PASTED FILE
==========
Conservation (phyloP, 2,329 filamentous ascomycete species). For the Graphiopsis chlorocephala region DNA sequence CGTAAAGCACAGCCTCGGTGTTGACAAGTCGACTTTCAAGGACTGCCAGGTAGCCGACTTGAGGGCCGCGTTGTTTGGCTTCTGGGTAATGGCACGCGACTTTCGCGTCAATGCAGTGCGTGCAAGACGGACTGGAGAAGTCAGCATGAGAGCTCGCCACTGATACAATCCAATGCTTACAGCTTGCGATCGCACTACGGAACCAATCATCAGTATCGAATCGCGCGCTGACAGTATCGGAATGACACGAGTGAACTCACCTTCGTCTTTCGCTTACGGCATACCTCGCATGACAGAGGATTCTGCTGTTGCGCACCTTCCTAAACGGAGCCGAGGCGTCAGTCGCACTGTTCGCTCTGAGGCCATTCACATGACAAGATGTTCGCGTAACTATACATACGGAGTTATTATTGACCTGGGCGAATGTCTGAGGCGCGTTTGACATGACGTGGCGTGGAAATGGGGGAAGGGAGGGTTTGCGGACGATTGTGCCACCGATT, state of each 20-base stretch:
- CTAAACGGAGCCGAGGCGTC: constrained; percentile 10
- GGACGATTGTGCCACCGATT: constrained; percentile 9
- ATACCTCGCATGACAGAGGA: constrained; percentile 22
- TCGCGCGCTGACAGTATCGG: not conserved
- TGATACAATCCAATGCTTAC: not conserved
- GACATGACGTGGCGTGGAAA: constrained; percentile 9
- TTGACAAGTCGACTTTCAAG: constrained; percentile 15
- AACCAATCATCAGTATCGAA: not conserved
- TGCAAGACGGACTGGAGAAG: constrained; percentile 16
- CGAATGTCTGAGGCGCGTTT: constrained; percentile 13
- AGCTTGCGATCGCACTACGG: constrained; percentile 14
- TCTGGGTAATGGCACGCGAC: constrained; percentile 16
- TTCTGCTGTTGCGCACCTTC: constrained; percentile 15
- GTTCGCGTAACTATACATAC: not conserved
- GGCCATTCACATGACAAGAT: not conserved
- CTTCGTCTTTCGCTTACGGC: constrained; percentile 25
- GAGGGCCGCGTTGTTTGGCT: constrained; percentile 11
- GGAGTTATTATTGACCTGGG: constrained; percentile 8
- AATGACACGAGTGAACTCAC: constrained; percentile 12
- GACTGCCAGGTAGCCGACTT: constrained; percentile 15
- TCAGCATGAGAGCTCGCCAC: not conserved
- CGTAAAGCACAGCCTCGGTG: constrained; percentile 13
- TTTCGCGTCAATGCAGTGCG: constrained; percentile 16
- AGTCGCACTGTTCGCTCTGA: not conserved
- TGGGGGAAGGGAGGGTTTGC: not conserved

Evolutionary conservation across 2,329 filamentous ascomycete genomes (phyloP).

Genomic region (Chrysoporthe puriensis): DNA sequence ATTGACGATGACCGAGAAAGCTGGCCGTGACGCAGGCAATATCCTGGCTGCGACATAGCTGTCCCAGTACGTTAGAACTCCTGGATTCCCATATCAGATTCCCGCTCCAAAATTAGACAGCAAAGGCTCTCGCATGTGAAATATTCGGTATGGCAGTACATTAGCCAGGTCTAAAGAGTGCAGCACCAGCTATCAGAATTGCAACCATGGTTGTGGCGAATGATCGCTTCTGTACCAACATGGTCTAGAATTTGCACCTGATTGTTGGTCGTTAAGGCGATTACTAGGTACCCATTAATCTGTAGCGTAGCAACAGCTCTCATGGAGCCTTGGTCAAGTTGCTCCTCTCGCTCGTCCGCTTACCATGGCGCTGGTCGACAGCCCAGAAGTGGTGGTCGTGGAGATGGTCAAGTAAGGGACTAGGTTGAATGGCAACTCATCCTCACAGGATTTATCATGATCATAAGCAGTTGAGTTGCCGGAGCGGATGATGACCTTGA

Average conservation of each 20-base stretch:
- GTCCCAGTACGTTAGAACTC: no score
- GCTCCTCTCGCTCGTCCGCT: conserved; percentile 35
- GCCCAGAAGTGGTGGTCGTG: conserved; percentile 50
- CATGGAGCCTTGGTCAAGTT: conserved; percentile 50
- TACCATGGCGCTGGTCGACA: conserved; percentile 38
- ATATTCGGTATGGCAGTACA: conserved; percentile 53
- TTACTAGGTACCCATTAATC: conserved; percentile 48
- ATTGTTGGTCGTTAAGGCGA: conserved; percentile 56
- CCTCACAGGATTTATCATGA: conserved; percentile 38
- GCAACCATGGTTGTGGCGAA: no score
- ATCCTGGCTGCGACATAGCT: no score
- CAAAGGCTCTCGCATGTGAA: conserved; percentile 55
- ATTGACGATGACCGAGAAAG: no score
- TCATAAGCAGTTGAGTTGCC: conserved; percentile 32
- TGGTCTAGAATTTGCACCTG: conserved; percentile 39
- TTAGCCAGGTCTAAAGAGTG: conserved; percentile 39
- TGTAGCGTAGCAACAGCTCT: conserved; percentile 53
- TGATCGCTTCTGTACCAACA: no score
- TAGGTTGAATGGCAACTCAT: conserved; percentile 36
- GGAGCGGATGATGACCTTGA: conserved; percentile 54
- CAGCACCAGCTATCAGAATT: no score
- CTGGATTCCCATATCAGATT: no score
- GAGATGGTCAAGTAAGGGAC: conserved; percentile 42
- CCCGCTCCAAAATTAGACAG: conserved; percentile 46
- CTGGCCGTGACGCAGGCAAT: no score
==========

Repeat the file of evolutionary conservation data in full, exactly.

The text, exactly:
Conservation (phyloP, 2,329 filamentous ascomycete species). For the Graphiopsis chlorocephala region DNA sequence CGTAAAGCACAGCCTCGGTGTTGACAAGTCGACTTTCAAGGACTGCCAGGTAGCCGACTTGAGGGCCGCGTTGTTTGGCTTCTGGGTAATGGCACGCGACTTTCGCGTCAATGCAGTGCGTGCAAGACGGACTGGAGAAGTCAGCATGAGAGCTCGCCACTGATACAATCCAATGCTTACAGCTTGCGATCGCACTACGGAACCAATCATCAGTATCGAATCGCGCGCTGACAGTATCGGAATGACACGAGTGAACTCACCTTCGTCTTTCGCTTACGGCATACCTCGCATGACAGAGGATTCTGCTGTTGCGCACCTTCCTAAACGGAGCCGAGGCGTCAGTCGCACTGTTCGCTCTGAGGCCATTCACATGACAAGATGTTCGCGTAACTATACATACGGAGTTATTATTGACCTGGGCGAATGTCTGAGGCGCGTTTGACATGACGTGGCGTGGAAATGGGGGAAGGGAGGGTTTGCGGACGATTGTGCCACCGATT, state of each 20-base stretch:
- CTAAACGGAGCCGAGGCGTC: constrained; percentile 10
- GGACGATTGTGCCACCGATT: constrained; percentile 9
- ATACCTCGCATGACAGAGGA: constrained; percentile 22
- TCGCGCGCTGACAGTATCGG: not conserved
- TGATACAATCCAATGCTTAC: not conserved
- GACATGACGTGGCGTGGAAA: constrained; percentile 9
- TTGACAAGTCGACTTTCAAG: constrained; percentile 15
- AACCAATCATCAGTATCGAA: not conserved
- TGCAAGACGGACTGGAGAAG: constrained; percentile 16
- CGAATGTCTGAGGCGCGTTT: constrained; percentile 13
- AGCTTGCGATCGCACTACGG: constrained; percentile 14
- TCTGGGTAATGGCACGCGAC: constrained; percentile 16
- TTCTGCTGTTGCGCACCTTC: constrained; percentile 15
- GTTCGCGTAACTATACATAC: not conserved
- GGCCATTCACATGACAAGAT: not conserved
- CTTCGTCTTTCGCTTACGGC: constrained; percentile 25
- GAGGGCCGCGTTGTTTGGCT: constrained; percentile 11
- GGAGTTATTATTGACCTGGG: constrained; percentile 8
- AATGACACGAGTGAACTCAC: constrained; percentile 12
- GACTGCCAGGTAGCCGACTT: constrained; percentile 15
- TCAGCATGAGAGCTCGCCAC: not conserved
- CGTAAAGCACAGCCTCGGTG: constrained; percentile 13
- TTTCGCGTCAATGCAGTGCG: constrained; percentile 16
- AGTCGCACTGTTCGCTCTGA: not conserved
- TGGGGGAAGGGAGGGTTTGC: not conserved

Evolutionary conservation across 2,329 filamentous ascomycete genomes (phyloP).

Genomic region (Chrysoporthe puriensis): DNA sequence ATTGACGATGACCGAGAAAGCTGGCCGTGACGCAGGCAATATCCTGGCTGCGACATAGCTGTCCCAGTACGTTAGAACTCCTGGATTCCCATATCAGATTCCCGCTCCAAAATTAGACAGCAAAGGCTCTCGCATGTGAAATATTCGGTATGGCAGTACATTAGCCAGGTCTAAAGAGTGCAGCACCAGCTATCAGAATTGCAACCATGGTTGTGGCGAATGATCGCTTCTGTACCAACATGGTCTAGAATTTGCACCTGATTGTTGGTCGTTAAGGCGATTACTAGGTACCCATTAATCTGTAGCGTAGCAACAGCTCTCATGGAGCCTTGGTCAAGTTGCTCCTCTCGCTCGTCCGCTTACCATGGCGCTGGTCGACAGCCCAGAAGTGGTGGTCGTGGAGATGGTCAAGTAAGGGACTAGGTTGAATGGCAACTCATCCTCACAGGATTTATCATGATCATAAGCAGTTGAGTTGCCGGAGCGGATGATGACCTTGA

Average conservation of each 20-base stretch:
- GTCCCAGTACGTTAGAACTC: no score
- GCTCCTCTCGCTCGTCCGCT: conserved; percentile 35
- GCCCAGAAGTGGTGGTCGTG: conserved; percentile 50
- CATGGAGCCTTGGTCAAGTT: conserved; percentile 50
- TACCATGGCGCTGGTCGACA: conserved; percentile 38
- ATATTCGGTATGGCAGTACA: conserved; percentile 53
- TTACTAGGTACCCATTAATC: conserved; percentile 48
- ATTGTTGGTCGTTAAGGCGA: conserved; percentile 56
- CCTCACAGGATTTATCATGA: conserved; percentile 38
- GCAACCATGGTTGTGGCGAA: no score
- ATCCTGGCTGCGACATAGCT: no score
- CAAAGGCTCTCGCATGTGAA: conserved; percentile 55
- ATTGACGATGACCGAGAAAG: no score
- TCATAAGCAGTTGAGTTGCC: conserved; percentile 32
- TGGTCTAGAATTTGCACCTG: conserved; percentile 39
- TTAGCCAGGTCTAAAGAGTG: conserved; percentile 39
- TGTAGCGTAGCAACAGCTCT: conserved; percentile 53
- TGATCGCTTCTGTACCAACA: no score
- TAGGTTGAATGGCAACTCAT: conserved; percentile 36
- GGAGCGGATGATGACCTTGA: conserved; percentile 54
- CAGCACCAGCTATCAGAATT: no score
- CTGGATTCCCATATCAGATT: no score
- GAGATGGTCAAGTAAGGGAC: conserved; percentile 42
- CCCGCTCCAAAATTAGACAG: conserved; percentile 46
- CTGGCCGTGACGCAGGCAAT: no score